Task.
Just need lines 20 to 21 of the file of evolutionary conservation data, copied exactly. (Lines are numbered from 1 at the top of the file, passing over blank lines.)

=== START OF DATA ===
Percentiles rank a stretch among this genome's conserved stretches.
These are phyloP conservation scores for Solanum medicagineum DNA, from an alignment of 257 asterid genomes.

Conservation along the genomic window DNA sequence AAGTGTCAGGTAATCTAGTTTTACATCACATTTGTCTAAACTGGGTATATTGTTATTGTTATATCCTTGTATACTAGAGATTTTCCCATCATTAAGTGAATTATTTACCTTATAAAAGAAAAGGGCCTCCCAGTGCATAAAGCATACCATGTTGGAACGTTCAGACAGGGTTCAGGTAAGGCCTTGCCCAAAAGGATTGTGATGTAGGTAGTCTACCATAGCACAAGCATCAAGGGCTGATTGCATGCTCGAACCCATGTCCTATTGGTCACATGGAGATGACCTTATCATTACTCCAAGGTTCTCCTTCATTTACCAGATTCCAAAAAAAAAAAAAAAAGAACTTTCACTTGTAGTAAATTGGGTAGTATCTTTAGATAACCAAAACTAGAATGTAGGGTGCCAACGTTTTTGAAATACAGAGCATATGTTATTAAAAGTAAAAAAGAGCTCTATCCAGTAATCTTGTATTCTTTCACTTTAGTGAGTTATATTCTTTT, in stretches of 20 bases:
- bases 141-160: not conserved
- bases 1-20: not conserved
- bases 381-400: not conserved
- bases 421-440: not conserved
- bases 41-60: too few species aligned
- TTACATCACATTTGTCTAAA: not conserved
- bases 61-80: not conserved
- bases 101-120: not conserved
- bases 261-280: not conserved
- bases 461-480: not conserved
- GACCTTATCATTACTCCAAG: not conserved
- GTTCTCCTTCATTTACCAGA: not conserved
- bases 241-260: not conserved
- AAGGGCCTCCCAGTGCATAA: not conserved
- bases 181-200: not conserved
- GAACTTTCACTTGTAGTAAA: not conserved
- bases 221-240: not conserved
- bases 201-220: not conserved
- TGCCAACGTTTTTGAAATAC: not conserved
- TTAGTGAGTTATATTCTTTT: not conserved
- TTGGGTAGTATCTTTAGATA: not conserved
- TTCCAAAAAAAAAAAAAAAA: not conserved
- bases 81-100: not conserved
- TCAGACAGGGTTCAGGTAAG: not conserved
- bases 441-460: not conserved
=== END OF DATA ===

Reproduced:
- bases 221-240: not conserved
- bases 201-220: not conserved